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'HR Must Move From Being A Support Function To A Profession'

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A believer in "never giving in," Prithvi Shergill, Chief Human Resources Officer, HCL Technologies, decided on HR rather early in his career as more than just a means of earning a wage. The ‘Employee First, Customer Second’ model followed by HR has allowed HCL Technology to have a 13.6 per cent attrition rate, among the lowest in IT industry. Despite a sheet anchor role at HCL, Shergill believes there is always room for improvement as HR practices need to evolve continuously in response to the context and culture in which companies operate and emerge as a stand-alone profession rather than stopping at just being the 'support staff'.


What made you choose HR as a profession?
I realised early that the work one did for a livelihood had to mean more than just earning a wage. I realised that making the way people work faster, better, easier gave me a sense of purpose as it made their time at work happier. I saw a role in an HR function the best vantage point in an organisation to do this justifiably!

What have been the primary traits/qualities that have helped you attain your present  position?
My school motto was ‘Never Give In’ and it has helped me in good stead at every step. I always believe that when faced with a decision one should take the ‘higher road’ – as the view is always better from here!  I have always aimed to say what I will do and do what I said I will. This mindset has ensured my career progresses on the right path to where I have reached today.

What has been the biggest achievement of your career?
Each day I add to this – each day when I look back and reflect as to how I added value to an individual or a group of people and made their experience at work one to remember positively, I feel a sense of accomplishment.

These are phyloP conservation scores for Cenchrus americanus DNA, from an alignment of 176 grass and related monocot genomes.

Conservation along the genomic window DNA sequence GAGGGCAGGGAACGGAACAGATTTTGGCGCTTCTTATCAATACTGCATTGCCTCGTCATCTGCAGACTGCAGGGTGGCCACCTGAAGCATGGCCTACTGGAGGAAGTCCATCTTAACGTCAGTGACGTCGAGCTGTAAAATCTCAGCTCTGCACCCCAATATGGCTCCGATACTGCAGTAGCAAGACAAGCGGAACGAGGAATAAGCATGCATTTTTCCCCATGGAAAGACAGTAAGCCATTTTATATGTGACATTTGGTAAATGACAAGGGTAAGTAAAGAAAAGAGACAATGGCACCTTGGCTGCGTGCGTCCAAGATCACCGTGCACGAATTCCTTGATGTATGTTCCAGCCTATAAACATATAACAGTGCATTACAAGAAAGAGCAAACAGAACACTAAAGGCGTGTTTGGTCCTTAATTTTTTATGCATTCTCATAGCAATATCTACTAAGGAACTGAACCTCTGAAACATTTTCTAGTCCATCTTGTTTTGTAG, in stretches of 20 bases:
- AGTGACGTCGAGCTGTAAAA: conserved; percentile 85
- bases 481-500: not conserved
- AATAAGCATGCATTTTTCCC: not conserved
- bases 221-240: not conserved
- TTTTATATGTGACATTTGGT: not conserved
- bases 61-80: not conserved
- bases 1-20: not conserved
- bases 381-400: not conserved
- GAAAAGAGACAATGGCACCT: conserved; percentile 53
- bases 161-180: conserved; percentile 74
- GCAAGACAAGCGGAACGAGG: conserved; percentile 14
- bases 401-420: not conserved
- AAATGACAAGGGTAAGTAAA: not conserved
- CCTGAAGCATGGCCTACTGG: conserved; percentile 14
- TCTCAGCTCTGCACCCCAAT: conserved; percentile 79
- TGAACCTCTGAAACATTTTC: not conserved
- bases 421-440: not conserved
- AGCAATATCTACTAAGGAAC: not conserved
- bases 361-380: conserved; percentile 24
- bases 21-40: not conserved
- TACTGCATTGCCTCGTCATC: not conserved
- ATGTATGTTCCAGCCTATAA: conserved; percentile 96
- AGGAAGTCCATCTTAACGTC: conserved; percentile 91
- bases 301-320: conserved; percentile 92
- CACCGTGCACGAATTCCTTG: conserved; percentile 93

What are the challenges you are facing in your organisation?
The challenges ahead for us relate to enabling growth; evolving the EFCS (‘Employee First, Customer Second’) strategic model to be employee led, management embraced (from being management led, employee embraced); sustaining empowered people to add value as we scale.

What are the steps a company should take to develop and motivate future leaders?
Every employee in an organisation is a leader within the circle of his or her influence that they create for themselves. A company’s processes and way of working needs to enable, engage and empower them to transform organisations and add value. The tenets that shape the ‘Employee First, Customer Second’ strategic model enables individuals to adopt behaviours that help them drive change – with the clients they work with, within the organisation they work in, with the teams they support and within themselves. They do so by being authentic, building trust through
transparency, inverting the pyramid to ensure managers are accountable to support their employees and take ownership and responsibility for their own development and the growth of organisational capabilities.

What is your rate of attrition? How do you prevent it?
Our Rate of attrition is 13.6 per cent, which is amongst lowest in our industry.

How do you retain talent in your company?
Retention of talent is a result of a clear alignment between intentions, behaviours,  promises and actions. This alignment demonstrates itself in organisations which say what they will do and then do what they said they will.

By building practices that reflect the tenets of our ‘Employee First, Customer Second’ strategic model, we work to enhance knowledge of our programmes, policies, processes by increasing awareness and understanding. These are co-created by HR Advisory Councils (with line leader representation) and Employee First Councils (with employee representation from each location). We encourage individual involvement in the way we work by supporting a variety of employee resource groups focused on inclusion of generational, gender and cultural diversity, encouraging
community involvement and helping people demonstrate their personal interests and passion.
We measure satisfaction with the employment experience at HCL periodically to ensure we understand feedback at each stage and take timely actions. We see office as a place where you can grow your employability with timely coaching and mentoring and engage employees in physical and virtual platforms to contribute (such as our internal social platform, MEME).